React Native in Action
Developing iOS and Android apps with JavaScript
Nader Dabit
  • March 2019
  • ISBN 9781617294051
  • 320 pages
  • printed in black & white

Learn how to utilize your existing JavaScript skills to create rich cross-platform mobile apps.

Ian Lovell, Parmenion Capital Partners

React Native in Action gives iOS, Android, and web developers the knowledge and confidence they need to begin building high-quality iOS and Android apps using the React Native framework.

About the Technology

React Native gives mobile and web developers the power of "and." Write your app once and easily deploy it to iOS and Android and the web. React Native apps compile into platform-specific code, reducing development time, effort, and cost! And because you're using JavaScript and the React framework, you benefit from a huge ecosystem of tools, expertise, and support.

About the book

React Native in Action teaches you to build high-quality cross-platform mobile and web apps. In this hands-on guide, you'll jump right into building a complete app with the help of clear, easy-to-follow instructions. As you build your skills, you'll drill down to more-advanced topics like styling, APIs, animations, data architecture, and more! You'll also learn how to maximize code reuse without sacrificing native platform look-and-feel.

Table of Contents detailed table of contents

Part 1: Getting started with React Native

1 Getting started with React Native

1.1 Introducing React and React Native

1.1.1 A basic React class

1.1.2 React lifecycle

1.2 What you’ll learn

1.3 What you should know

1.4 Understanding how React Native works

1.4.1 JSX

1.4.2 Threading

1.4.3 React

1.4.4 Unidirectional data flow

1.4.5 Diffing

1.4.6 Thinking in components

1.5 Acknowledging React Native’s strengths

1.5.1 Developer availability

1.5.2 Developer productivity

1.5.3 Performance

1.5.4 One-way data flow

1.5.5 Developer experience

1.5.6 Transpilation

1.5.7 Productivity and efficiency

1.5.8 Community

1.5.9 Open source

1.5.10 Immediate updates

1.5.11 Other solutions for building cross-platform mobile applications

1.6 React Native’s drawbacks

1.7 Creating and using basic components

1.7.1 An overview of components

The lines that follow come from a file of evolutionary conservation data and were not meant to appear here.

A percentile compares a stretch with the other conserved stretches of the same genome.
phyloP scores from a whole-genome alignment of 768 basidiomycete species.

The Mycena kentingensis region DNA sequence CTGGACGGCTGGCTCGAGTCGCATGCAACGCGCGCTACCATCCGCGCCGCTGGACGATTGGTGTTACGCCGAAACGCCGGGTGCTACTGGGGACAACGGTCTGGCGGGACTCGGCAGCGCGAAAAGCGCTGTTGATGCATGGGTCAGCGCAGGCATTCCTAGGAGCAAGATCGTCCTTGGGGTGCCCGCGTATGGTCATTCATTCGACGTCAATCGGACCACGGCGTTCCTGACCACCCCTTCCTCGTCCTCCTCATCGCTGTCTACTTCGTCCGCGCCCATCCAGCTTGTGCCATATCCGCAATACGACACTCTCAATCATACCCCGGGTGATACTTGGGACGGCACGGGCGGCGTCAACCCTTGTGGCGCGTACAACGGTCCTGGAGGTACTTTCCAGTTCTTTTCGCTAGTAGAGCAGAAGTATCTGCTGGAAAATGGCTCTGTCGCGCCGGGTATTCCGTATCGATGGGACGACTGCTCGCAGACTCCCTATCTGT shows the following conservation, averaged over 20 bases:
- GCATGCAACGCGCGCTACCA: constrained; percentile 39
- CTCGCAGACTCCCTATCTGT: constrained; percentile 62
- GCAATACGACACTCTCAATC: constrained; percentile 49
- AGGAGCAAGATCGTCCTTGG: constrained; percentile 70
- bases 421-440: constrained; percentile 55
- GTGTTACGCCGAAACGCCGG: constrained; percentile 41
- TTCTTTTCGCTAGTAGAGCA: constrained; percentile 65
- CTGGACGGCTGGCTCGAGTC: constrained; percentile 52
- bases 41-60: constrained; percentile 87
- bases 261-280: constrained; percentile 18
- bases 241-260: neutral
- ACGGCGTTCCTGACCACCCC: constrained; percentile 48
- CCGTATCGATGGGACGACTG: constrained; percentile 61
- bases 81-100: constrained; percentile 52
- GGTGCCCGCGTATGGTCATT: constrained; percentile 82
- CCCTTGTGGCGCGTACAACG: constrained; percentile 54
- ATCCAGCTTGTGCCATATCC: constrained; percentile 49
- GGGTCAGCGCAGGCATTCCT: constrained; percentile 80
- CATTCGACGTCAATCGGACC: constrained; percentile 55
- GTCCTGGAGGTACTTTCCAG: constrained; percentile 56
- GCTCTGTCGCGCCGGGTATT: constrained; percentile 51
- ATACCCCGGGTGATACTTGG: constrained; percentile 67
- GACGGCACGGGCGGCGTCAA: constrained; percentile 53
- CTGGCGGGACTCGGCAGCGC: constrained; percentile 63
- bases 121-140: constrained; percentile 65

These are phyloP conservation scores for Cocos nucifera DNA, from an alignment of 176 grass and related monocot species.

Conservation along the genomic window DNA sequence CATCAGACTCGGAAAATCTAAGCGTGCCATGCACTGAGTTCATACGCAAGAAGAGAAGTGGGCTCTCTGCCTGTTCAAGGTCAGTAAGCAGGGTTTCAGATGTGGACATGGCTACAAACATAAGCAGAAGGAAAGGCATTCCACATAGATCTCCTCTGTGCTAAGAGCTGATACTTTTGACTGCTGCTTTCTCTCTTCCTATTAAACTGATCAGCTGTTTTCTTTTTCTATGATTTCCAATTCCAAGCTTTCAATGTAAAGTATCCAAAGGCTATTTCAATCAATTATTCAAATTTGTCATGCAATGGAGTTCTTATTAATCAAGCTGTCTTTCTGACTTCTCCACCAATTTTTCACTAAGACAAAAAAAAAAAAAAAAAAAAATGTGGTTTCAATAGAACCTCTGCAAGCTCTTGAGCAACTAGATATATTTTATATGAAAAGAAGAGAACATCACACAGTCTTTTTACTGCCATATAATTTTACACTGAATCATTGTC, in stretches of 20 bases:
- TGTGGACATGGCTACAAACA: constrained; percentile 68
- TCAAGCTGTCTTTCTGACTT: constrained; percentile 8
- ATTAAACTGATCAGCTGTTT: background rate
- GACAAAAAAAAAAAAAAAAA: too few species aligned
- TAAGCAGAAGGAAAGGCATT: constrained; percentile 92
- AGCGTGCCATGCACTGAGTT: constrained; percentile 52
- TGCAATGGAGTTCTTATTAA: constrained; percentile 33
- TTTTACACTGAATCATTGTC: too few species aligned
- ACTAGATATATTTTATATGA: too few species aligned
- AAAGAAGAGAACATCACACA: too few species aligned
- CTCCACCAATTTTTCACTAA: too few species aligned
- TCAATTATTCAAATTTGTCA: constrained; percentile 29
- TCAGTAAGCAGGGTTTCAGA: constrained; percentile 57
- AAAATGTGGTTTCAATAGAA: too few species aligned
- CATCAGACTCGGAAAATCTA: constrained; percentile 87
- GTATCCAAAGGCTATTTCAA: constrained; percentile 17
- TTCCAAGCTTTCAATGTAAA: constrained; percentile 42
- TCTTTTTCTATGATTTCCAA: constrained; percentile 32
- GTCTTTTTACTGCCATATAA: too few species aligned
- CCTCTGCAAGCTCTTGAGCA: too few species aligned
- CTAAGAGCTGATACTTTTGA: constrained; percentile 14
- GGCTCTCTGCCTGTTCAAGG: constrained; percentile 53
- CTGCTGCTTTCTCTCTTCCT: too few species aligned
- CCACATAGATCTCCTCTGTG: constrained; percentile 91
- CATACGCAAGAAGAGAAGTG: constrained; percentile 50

1.7.2 Native components

1.7.3 Component composition

1.7.4 Exportable components

1.7.5 Combining components

1.8 Creating a starter project

1.8.1 Create React Native App CLI

1.8.2 React Native CLI


2 Understanding React

2.1 Managing component data using state

2.1.1 Correctly manipulating component state

2.2 Managing component data using props

2.3 React component specifications

2.3.1 Using the render method to create a UI

2.3.2 Using property initializers and constructors

2.4 React lifecycle methods

2.4.1 The static getDerivedStateFromProps method

2.4.2 The componentDidMount lifecycle method

2.4.3 The shouldComponentUpdate lifecycle method

2.4.4 The componentDidUpdate lifecycle method

2.4.4 The componentDidUpdate lifecycle method


3 Building your first React Native app

3.1 Laying out the Todo app

3.2 Coding the todo app

3.3 Opening the developer menu

3.3.1 Opening the developer menu in the iOS simulator

3.3.2 Opening the developer menu in the Android emulator

3.3.3 Using the developer menu

3.4 Continuing building the todo app


Part 2: Developing applications in React Native

4 Introduction to styling

4.1 Applying and organizing styles in React Native

4.1.1 Applying styles in applications

4.1.2 Organizing styles

4.1.3 Styles are code

4.2 Styling view components

4.2.1 Setting the background color

4.2.2 Setting border properties

4.2.3 Specifying margins and padding

4.2.4 Using position to place components

4.2.5 Profile Card positioning

4.3 Styling Text components

4.3.1 Text components vs. View components

4.3.2 Font styles

4.3.3 Using decorative text styles


5 Styling in depth

5.1 Platform-specific sizes and styles

5.1.1 Pixels, points, and DPs

5.1.2 Creating drop shadows with ShadowPropTypesIOS and Elevation

5.1.3 Putting it into practice: drop shadows in the ProfileCard

5.2 Using transformations to move, rotate, scale, and skew components

5.2.1 3D effects with perspective

5.2.2 Moving elements along the x- and y-axes with translateX and translateY

5.2.3 Rotating elements with rotateX, rotateY, and rotateZ (rotate)

5.2.4 Setting visibility when rotating an element more than 90°

5.2.5 Scaling objects on the screen with scale, scaleX, and scaleY

5.2.6 Using the scale transform to create a thumbnail of the ProfileCard

5.2.7 Skewing elements along the x- and y-axes with skewX and skewY

5.2.8 Transformation key points

5.3 Using flexbox to lay out components

5.3.1 Altering a component’s dimensions with flex

5.3.2 Specifying the direction of the flex with flexDirection

5.3.3 Defining how space is used around a component with justifyContent

5.3.4 Aligning children in a container with alignItems

5.3.5 Overriding the parent container’s alignment with alignSelf

5.3.6 Preventing clipped items with flexWrap


6 Navigation

6.1 React Native navigation vs. web navigation

6.2 Building a navigation-based app